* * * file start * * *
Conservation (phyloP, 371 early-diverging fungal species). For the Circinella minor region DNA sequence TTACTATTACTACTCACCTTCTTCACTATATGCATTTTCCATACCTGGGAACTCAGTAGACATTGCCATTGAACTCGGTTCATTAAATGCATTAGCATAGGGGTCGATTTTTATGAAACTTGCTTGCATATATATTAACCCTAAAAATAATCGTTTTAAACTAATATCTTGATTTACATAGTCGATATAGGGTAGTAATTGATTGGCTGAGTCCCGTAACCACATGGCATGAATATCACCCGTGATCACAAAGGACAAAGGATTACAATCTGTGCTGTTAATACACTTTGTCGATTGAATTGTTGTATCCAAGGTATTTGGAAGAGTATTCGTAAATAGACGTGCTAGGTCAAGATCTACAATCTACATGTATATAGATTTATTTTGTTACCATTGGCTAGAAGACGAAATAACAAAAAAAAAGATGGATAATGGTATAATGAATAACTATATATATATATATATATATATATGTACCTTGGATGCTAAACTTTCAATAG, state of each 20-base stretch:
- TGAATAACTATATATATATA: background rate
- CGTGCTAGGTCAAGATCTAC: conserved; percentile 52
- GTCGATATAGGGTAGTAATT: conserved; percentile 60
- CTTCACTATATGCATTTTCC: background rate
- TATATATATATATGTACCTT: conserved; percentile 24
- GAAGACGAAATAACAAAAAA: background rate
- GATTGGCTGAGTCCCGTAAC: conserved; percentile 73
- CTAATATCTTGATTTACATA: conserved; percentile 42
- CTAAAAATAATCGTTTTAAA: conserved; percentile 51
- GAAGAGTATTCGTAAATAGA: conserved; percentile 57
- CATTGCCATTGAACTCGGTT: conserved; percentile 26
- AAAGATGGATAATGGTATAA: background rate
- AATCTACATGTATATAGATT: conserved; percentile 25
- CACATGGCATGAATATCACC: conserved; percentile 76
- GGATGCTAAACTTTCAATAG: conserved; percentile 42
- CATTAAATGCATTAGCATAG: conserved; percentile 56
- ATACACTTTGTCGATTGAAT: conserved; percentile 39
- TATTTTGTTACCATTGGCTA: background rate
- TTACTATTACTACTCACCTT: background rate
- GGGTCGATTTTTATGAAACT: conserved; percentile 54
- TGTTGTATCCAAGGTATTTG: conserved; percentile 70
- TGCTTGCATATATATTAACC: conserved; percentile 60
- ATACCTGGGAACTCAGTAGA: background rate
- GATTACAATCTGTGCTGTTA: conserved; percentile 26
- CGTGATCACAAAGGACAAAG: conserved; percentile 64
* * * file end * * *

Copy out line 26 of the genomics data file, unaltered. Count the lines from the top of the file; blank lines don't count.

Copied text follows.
- CGTGATCACAAAGGACAAAG: conserved; percentile 64